Three centuries before Christus. Young Cabiria is kidnapped by some pirates during one eruption of the Etna. She is sold as a slave in Carthage, and as she is just going to be sacrificed to... See full summary »
Lise Cohen is taken to a special prisoner-of-war camp for female Jews, a camp run as a bordello to entertain the German officers and troops going in to battle. The camp is run with an iron ... See full summary »
The idea is simple: A married woman and a single man meet. They love, they argue, fists fly. A dog strays between town and country. The seasons pass. The man and woman meet again. The dog ... See full summary »
Right, so the director is a famous futurist photographer. Google his name and go see some superb pictures. But his film here, isn't much of Italian Futurism. Classical story from a 19th century novel, and the feature relies way much on intertitles. Our protagonist, the libertarian Thais, lives in a studio made up of abstract stuff, with a suicide chamber she made herself (good old 1890s!). Those backgrounds we see for a couple of minutes are the main interest of the film, and are all that is modern in the picture. Pretty much like Caligari (1920), the kind of picture that could have been a theater play, the usual fare of the days back then. I thought that the fact the director was a noted photographer could bring up interesting stuff. It turns out there's some interesting shots toward the finale, but otherwise you wouldn't want to look at this one except for historical purposes.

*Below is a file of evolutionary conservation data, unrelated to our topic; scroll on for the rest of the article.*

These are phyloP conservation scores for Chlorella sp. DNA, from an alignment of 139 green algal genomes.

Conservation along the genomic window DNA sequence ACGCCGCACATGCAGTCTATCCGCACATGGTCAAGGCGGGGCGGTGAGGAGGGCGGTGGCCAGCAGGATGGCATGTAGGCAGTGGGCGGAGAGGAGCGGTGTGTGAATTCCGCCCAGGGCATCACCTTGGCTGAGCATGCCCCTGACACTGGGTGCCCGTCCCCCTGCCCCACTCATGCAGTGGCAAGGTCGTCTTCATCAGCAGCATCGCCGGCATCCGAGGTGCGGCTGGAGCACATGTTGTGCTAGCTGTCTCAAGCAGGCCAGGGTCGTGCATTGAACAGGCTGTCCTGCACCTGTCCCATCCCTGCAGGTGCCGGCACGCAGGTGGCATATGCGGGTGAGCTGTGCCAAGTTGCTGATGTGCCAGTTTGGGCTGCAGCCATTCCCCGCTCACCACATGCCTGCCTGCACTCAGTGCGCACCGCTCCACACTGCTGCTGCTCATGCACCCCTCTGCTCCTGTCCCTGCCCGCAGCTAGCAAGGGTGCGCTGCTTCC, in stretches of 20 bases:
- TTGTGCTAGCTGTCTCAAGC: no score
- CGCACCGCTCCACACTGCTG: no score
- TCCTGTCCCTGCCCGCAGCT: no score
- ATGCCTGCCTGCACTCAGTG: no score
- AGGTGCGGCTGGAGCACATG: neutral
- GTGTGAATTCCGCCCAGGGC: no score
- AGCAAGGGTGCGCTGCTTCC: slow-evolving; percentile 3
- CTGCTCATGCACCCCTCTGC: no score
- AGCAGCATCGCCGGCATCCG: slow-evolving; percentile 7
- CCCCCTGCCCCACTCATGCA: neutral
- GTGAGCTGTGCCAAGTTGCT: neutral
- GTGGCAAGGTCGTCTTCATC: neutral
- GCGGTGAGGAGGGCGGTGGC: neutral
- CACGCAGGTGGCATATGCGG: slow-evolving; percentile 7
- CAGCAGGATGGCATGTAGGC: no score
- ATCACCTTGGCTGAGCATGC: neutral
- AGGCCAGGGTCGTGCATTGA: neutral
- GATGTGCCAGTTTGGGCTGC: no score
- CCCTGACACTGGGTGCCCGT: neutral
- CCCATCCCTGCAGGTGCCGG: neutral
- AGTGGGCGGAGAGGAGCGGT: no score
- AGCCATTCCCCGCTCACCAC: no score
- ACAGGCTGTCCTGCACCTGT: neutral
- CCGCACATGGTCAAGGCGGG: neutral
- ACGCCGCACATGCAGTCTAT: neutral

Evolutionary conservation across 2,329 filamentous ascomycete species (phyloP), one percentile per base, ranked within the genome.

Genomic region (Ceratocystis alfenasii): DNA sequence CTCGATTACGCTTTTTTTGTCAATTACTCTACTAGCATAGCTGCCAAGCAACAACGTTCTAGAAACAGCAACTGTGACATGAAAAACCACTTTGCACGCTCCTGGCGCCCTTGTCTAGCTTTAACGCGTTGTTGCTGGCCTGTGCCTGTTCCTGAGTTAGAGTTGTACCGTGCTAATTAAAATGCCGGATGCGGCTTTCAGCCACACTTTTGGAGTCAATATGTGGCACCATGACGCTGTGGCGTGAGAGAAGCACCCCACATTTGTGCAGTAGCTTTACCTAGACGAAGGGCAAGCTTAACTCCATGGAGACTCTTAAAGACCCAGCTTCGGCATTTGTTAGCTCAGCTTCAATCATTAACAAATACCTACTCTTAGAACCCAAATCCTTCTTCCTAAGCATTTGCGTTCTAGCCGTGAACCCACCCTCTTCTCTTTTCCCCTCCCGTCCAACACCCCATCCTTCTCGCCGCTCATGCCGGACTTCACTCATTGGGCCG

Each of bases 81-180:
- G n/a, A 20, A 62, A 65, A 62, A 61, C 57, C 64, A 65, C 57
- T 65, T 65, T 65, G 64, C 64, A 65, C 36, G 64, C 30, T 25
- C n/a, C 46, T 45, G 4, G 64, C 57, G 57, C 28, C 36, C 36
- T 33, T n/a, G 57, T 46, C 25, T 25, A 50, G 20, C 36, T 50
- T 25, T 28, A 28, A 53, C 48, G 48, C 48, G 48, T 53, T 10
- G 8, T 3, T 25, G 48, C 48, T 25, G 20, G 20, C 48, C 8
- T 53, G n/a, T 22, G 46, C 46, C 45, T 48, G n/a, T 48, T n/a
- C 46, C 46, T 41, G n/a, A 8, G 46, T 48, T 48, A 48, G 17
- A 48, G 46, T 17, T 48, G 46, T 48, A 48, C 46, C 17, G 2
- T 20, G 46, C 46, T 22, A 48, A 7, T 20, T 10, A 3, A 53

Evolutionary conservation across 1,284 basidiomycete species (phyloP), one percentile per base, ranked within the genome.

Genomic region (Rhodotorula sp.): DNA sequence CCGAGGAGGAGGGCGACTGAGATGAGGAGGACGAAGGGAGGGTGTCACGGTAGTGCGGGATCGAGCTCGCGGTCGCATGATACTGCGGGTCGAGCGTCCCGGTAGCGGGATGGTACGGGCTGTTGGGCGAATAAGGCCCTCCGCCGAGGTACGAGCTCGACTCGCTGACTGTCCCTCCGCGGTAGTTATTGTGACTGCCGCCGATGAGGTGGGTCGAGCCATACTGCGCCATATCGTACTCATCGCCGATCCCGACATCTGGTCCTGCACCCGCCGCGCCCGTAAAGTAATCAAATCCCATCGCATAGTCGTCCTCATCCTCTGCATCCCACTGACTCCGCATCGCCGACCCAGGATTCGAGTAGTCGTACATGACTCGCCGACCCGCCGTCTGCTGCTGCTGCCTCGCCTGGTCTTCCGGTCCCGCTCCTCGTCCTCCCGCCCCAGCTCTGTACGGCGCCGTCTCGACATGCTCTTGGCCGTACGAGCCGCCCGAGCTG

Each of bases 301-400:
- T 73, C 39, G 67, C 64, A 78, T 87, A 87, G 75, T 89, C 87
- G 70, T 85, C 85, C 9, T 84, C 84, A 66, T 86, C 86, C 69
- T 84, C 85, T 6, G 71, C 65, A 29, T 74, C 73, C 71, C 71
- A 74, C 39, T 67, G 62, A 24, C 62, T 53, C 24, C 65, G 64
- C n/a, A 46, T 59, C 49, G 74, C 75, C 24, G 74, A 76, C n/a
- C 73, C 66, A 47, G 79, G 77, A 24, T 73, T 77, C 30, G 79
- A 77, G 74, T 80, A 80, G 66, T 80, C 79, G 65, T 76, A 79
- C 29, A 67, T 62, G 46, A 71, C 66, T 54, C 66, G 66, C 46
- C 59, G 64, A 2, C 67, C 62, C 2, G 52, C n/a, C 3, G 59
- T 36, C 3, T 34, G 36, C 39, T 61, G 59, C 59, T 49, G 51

Bragaglia apparently wrote a manifesto of futurist cinema in 1916. I wonder if the picture followed the manifesto, and what's inside it.
For some reasons, the version I saw was in french. It's a good thing since I can read that, but the film must be Italian.
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